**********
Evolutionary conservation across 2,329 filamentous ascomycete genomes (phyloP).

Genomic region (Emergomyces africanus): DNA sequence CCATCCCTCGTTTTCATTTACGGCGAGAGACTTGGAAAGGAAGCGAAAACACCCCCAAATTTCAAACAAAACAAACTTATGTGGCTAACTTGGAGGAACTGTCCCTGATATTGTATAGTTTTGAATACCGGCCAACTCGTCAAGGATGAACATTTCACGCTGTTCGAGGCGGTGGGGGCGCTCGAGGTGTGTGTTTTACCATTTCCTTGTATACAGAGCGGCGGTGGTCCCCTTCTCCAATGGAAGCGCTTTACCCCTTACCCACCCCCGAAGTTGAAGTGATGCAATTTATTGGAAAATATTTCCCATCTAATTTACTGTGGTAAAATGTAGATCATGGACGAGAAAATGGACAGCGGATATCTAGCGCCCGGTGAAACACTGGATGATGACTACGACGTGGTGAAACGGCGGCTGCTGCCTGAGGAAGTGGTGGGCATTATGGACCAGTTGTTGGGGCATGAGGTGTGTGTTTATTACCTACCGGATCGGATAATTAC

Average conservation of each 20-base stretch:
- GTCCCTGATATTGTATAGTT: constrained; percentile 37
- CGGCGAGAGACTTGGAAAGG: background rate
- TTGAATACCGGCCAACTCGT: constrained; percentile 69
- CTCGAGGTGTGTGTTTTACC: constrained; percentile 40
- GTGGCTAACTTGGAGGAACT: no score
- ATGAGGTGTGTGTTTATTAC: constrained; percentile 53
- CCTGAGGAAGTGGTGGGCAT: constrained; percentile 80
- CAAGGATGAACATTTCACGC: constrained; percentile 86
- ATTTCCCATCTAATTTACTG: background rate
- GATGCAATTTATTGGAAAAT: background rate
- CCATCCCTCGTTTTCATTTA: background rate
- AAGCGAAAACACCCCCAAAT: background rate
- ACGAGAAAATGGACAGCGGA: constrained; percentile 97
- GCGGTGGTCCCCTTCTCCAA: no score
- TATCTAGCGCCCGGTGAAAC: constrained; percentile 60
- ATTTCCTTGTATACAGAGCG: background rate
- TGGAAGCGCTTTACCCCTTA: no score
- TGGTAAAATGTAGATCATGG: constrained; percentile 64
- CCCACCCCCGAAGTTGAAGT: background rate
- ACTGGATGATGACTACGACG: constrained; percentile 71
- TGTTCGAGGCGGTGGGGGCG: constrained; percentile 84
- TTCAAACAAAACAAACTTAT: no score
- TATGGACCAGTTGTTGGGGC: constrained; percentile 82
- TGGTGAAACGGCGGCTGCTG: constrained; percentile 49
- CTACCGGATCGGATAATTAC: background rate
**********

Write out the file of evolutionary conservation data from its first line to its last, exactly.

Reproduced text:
Evolutionary conservation across 2,329 filamentous ascomycete genomes (phyloP).

Genomic region (Emergomyces africanus): DNA sequence CCATCCCTCGTTTTCATTTACGGCGAGAGACTTGGAAAGGAAGCGAAAACACCCCCAAATTTCAAACAAAACAAACTTATGTGGCTAACTTGGAGGAACTGTCCCTGATATTGTATAGTTTTGAATACCGGCCAACTCGTCAAGGATGAACATTTCACGCTGTTCGAGGCGGTGGGGGCGCTCGAGGTGTGTGTTTTACCATTTCCTTGTATACAGAGCGGCGGTGGTCCCCTTCTCCAATGGAAGCGCTTTACCCCTTACCCACCCCCGAAGTTGAAGTGATGCAATTTATTGGAAAATATTTCCCATCTAATTTACTGTGGTAAAATGTAGATCATGGACGAGAAAATGGACAGCGGATATCTAGCGCCCGGTGAAACACTGGATGATGACTACGACGTGGTGAAACGGCGGCTGCTGCCTGAGGAAGTGGTGGGCATTATGGACCAGTTGTTGGGGCATGAGGTGTGTGTTTATTACCTACCGGATCGGATAATTAC

Average conservation of each 20-base stretch:
- GTCCCTGATATTGTATAGTT: constrained; percentile 37
- CGGCGAGAGACTTGGAAAGG: background rate
- TTGAATACCGGCCAACTCGT: constrained; percentile 69
- CTCGAGGTGTGTGTTTTACC: constrained; percentile 40
- GTGGCTAACTTGGAGGAACT: no score
- ATGAGGTGTGTGTTTATTAC: constrained; percentile 53
- CCTGAGGAAGTGGTGGGCAT: constrained; percentile 80
- CAAGGATGAACATTTCACGC: constrained; percentile 86
- ATTTCCCATCTAATTTACTG: background rate
- GATGCAATTTATTGGAAAAT: background rate
- CCATCCCTCGTTTTCATTTA: background rate
- AAGCGAAAACACCCCCAAAT: background rate
- ACGAGAAAATGGACAGCGGA: constrained; percentile 97
- GCGGTGGTCCCCTTCTCCAA: no score
- TATCTAGCGCCCGGTGAAAC: constrained; percentile 60
- ATTTCCTTGTATACAGAGCG: background rate
- TGGAAGCGCTTTACCCCTTA: no score
- TGGTAAAATGTAGATCATGG: constrained; percentile 64
- CCCACCCCCGAAGTTGAAGT: background rate
- ACTGGATGATGACTACGACG: constrained; percentile 71
- TGTTCGAGGCGGTGGGGGCG: constrained; percentile 84
- TTCAAACAAAACAAACTTAT: no score
- TATGGACCAGTTGTTGGGGC: constrained; percentile 82
- TGGTGAAACGGCGGCTGCTG: constrained; percentile 49
- CTACCGGATCGGATAATTAC: background rate